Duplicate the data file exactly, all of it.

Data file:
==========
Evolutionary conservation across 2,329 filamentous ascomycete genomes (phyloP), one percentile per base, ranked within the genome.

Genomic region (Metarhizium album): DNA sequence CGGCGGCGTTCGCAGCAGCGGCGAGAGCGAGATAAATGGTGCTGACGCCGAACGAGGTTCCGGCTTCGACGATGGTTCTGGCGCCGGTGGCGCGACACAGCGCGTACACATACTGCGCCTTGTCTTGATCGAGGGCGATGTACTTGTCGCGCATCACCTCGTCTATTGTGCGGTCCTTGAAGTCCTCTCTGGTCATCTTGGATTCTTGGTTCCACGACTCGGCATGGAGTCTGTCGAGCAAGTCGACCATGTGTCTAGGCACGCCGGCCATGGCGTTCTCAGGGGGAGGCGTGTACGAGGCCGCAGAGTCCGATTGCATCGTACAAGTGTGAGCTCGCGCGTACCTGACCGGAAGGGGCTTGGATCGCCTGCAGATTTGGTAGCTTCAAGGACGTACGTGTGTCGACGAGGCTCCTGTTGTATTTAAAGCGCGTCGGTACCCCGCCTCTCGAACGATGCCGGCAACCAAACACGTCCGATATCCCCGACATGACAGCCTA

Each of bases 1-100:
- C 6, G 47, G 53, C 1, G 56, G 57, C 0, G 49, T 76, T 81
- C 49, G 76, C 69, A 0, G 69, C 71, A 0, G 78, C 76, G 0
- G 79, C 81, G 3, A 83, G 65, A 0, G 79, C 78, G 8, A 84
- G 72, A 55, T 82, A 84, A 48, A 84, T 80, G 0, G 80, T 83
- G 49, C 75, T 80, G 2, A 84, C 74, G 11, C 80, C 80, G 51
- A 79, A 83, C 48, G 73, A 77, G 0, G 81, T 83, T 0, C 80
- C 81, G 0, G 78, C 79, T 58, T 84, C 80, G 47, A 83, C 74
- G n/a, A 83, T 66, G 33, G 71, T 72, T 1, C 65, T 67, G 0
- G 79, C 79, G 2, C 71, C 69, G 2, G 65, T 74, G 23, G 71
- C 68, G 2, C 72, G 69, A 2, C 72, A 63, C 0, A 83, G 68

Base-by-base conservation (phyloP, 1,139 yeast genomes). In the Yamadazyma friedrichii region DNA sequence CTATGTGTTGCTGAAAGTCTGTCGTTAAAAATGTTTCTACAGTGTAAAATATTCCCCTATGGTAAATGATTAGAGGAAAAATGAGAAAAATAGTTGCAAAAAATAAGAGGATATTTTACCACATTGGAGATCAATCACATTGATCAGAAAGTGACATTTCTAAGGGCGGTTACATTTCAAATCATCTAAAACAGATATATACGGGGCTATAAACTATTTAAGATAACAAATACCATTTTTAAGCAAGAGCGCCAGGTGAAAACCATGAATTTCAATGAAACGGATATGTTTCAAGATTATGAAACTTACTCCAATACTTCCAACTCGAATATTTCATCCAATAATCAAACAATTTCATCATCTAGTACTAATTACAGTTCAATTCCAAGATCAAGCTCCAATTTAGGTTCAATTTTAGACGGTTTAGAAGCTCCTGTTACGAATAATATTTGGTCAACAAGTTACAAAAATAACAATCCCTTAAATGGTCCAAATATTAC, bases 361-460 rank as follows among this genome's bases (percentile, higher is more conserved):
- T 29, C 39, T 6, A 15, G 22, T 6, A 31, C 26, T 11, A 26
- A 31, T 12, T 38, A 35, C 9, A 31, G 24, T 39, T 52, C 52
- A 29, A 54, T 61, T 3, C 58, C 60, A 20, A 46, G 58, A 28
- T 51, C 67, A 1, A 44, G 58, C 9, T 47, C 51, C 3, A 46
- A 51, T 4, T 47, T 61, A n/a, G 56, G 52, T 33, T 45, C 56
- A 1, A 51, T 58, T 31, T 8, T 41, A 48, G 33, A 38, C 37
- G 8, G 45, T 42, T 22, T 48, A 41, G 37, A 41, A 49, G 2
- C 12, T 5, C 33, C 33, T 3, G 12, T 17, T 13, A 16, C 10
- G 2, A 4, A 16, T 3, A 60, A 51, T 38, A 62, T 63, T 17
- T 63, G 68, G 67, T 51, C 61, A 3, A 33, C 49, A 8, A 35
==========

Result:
Evolutionary conservation across 2,329 filamentous ascomycete genomes (phyloP), one percentile per base, ranked within the genome.

Genomic region (Metarhizium album): DNA sequence CGGCGGCGTTCGCAGCAGCGGCGAGAGCGAGATAAATGGTGCTGACGCCGAACGAGGTTCCGGCTTCGACGATGGTTCTGGCGCCGGTGGCGCGACACAGCGCGTACACATACTGCGCCTTGTCTTGATCGAGGGCGATGTACTTGTCGCGCATCACCTCGTCTATTGTGCGGTCCTTGAAGTCCTCTCTGGTCATCTTGGATTCTTGGTTCCACGACTCGGCATGGAGTCTGTCGAGCAAGTCGACCATGTGTCTAGGCACGCCGGCCATGGCGTTCTCAGGGGGAGGCGTGTACGAGGCCGCAGAGTCCGATTGCATCGTACAAGTGTGAGCTCGCGCGTACCTGACCGGAAGGGGCTTGGATCGCCTGCAGATTTGGTAGCTTCAAGGACGTACGTGTGTCGACGAGGCTCCTGTTGTATTTAAAGCGCGTCGGTACCCCGCCTCTCGAACGATGCCGGCAACCAAACACGTCCGATATCCCCGACATGACAGCCTA

Each of bases 1-100:
- C 6, G 47, G 53, C 1, G 56, G 57, C 0, G 49, T 76, T 81
- C 49, G 76, C 69, A 0, G 69, C 71, A 0, G 78, C 76, G 0
- G 79, C 81, G 3, A 83, G 65, A 0, G 79, C 78, G 8, A 84
- G 72, A 55, T 82, A 84, A 48, A 84, T 80, G 0, G 80, T 83
- G 49, C 75, T 80, G 2, A 84, C 74, G 11, C 80, C 80, G 51
- A 79, A 83, C 48, G 73, A 77, G 0, G 81, T 83, T 0, C 80
- C 81, G 0, G 78, C 79, T 58, T 84, C 80, G 47, A 83, C 74
- G n/a, A 83, T 66, G 33, G 71, T 72, T 1, C 65, T 67, G 0
- G 79, C 79, G 2, C 71, C 69, G 2, G 65, T 74, G 23, G 71
- C 68, G 2, C 72, G 69, A 2, C 72, A 63, C 0, A 83, G 68

Base-by-base conservation (phyloP, 1,139 yeast genomes). In the Yamadazyma friedrichii region DNA sequence CTATGTGTTGCTGAAAGTCTGTCGTTAAAAATGTTTCTACAGTGTAAAATATTCCCCTATGGTAAATGATTAGAGGAAAAATGAGAAAAATAGTTGCAAAAAATAAGAGGATATTTTACCACATTGGAGATCAATCACATTGATCAGAAAGTGACATTTCTAAGGGCGGTTACATTTCAAATCATCTAAAACAGATATATACGGGGCTATAAACTATTTAAGATAACAAATACCATTTTTAAGCAAGAGCGCCAGGTGAAAACCATGAATTTCAATGAAACGGATATGTTTCAAGATTATGAAACTTACTCCAATACTTCCAACTCGAATATTTCATCCAATAATCAAACAATTTCATCATCTAGTACTAATTACAGTTCAATTCCAAGATCAAGCTCCAATTTAGGTTCAATTTTAGACGGTTTAGAAGCTCCTGTTACGAATAATATTTGGTCAACAAGTTACAAAAATAACAATCCCTTAAATGGTCCAAATATTAC, bases 361-460 rank as follows among this genome's bases (percentile, higher is more conserved):
- T 29, C 39, T 6, A 15, G 22, T 6, A 31, C 26, T 11, A 26
- A 31, T 12, T 38, A 35, C 9, A 31, G 24, T 39, T 52, C 52
- A 29, A 54, T 61, T 3, C 58, C 60, A 20, A 46, G 58, A 28
- T 51, C 67, A 1, A 44, G 58, C 9, T 47, C 51, C 3, A 46
- A 51, T 4, T 47, T 61, A n/a, G 56, G 52, T 33, T 45, C 56
- A 1, A 51, T 58, T 31, T 8, T 41, A 48, G 33, A 38, C 37
- G 8, G 45, T 42, T 22, T 48, A 41, G 37, A 41, A 49, G 2
- C 12, T 5, C 33, C 33, T 3, G 12, T 17, T 13, A 16, C 10
- G 2, A 4, A 16, T 3, A 60, A 51, T 38, A 62, T 63, T 17
- T 63, G 68, G 67, T 51, C 61, A 3, A 33, C 49, A 8, A 35